Structurally, on the other hand, such large-spanning vaults are traditionally constructed as cast in place. Also – were these huge structure made from elements, - the cranes and trucks to deliver them would have had to be enormous. Furthermore, the price of human labor – a crucial ingredient in concrete, Adrian Forty reminds us – would be fairly low in Jordan.

A visit to the airport’s Wikipedia-page added weight to my ponder as it stated how the airport is composed of 127 concrete domes, each weighing up to 600 metric tonnes

[Detail of the ceiling with acoustic elements mounted on the concrete - oh concrete bliss. Photo by Yours Concretely]

Cast in place AND as prefab
The beauty of concrete is that it comes in many forms and properties - and the revelation is that the structure is cast as prefab as well as cast on sight. High performance fiber-reinforced concrete (HPC) was used to make the  stay-in-place formwork elements. They were thin double-curved concrete shells cast in molds made in a factory in Greece. Here shipbuilding skills were used to develop the curves.

The challenge for these elements comes down to this: at the end, the hardened concrete structure of each canopy will function as one. Yet the most challenging loads impact the elements during construction as well as transportation from abroad. The construction of the airport using prefabricated concrete molds was possible with the development of high performance concrete.

[Images from the engineering of the high performance fiber-reinforced (HPC) concrete shells. Images above are via Greek consultants Cubus Hellas]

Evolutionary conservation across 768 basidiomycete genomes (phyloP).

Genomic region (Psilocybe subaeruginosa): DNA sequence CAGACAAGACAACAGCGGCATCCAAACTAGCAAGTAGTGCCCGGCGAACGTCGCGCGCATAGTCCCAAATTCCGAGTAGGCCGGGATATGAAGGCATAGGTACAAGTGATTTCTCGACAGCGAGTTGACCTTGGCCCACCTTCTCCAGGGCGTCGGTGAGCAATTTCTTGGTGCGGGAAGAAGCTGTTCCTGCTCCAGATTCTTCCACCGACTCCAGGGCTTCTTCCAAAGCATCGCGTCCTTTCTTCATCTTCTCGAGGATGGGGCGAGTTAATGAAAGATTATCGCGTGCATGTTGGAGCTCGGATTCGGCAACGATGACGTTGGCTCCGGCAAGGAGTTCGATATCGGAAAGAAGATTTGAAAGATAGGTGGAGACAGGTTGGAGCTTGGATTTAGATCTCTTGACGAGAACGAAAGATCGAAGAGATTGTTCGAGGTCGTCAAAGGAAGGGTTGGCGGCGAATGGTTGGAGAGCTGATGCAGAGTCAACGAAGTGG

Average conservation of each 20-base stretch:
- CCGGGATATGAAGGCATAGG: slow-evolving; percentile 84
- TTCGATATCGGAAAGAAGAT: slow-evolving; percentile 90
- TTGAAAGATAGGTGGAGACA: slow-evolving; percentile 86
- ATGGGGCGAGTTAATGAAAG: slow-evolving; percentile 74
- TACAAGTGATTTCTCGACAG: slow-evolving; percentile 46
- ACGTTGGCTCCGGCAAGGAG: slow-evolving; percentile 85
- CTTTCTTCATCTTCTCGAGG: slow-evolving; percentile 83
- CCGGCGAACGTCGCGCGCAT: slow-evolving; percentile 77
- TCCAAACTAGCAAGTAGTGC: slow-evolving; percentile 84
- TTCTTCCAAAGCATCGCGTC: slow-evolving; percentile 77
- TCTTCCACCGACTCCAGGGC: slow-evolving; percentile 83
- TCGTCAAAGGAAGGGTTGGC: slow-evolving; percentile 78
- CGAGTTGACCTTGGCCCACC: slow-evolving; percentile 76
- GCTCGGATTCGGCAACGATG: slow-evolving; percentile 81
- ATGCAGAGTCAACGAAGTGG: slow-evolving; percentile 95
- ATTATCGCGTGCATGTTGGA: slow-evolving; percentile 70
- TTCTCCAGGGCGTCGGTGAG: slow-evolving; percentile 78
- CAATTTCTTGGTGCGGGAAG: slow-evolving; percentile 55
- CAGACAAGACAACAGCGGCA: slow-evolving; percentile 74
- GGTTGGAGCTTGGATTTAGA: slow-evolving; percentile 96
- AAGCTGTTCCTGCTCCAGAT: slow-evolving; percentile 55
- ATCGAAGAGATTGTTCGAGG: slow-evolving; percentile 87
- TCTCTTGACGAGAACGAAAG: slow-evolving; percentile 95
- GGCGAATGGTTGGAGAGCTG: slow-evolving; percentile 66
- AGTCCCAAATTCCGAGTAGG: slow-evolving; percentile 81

Behind the scenes
I enjoy the construction of architecture, so I always enjoy the process more than the final result. With impressive works such as this one, I want to see the "making of" images. The British Concrete Quarterly ran a nice article on the project with lots of facts that you can open here – yet no images from construction. Below is a collection of images that I have found on web sites of contributors
to the project.
[Image of Queen Alia Airport under construction. Via 'High Contrast' Wikimedia]

[Montage of hollow fibre-reinforced concrete elements. Via Joannou & Paraskevaides]
[Images from the engineering of the high performance fiber-reinforced (HPC) concrete shells. Image via Greek consultants Cubus Hellas]

Project: Queen Alia International New Airport (2005-2012)
Client: The Hashemite Kingdom of Jordan Ministry of Transport 
Architect: Foster + Partners
Structural and MEP engineer: Buro Happold
Contractor: Joannou & Paraskevaides 

Sunday, March 29, 2015

Reused concrete - 6 points towards a rolling circular economy

The circular economy is recent years' sustainability buzzword. For concrete, it is an essential and ongoing search for better used of the raw materials (first generation) as well as the second generation materials.
[Image of the demolition of a large movie theater, Photo by Trondur Dalsgaard via]

Recycling seen from the heavy industry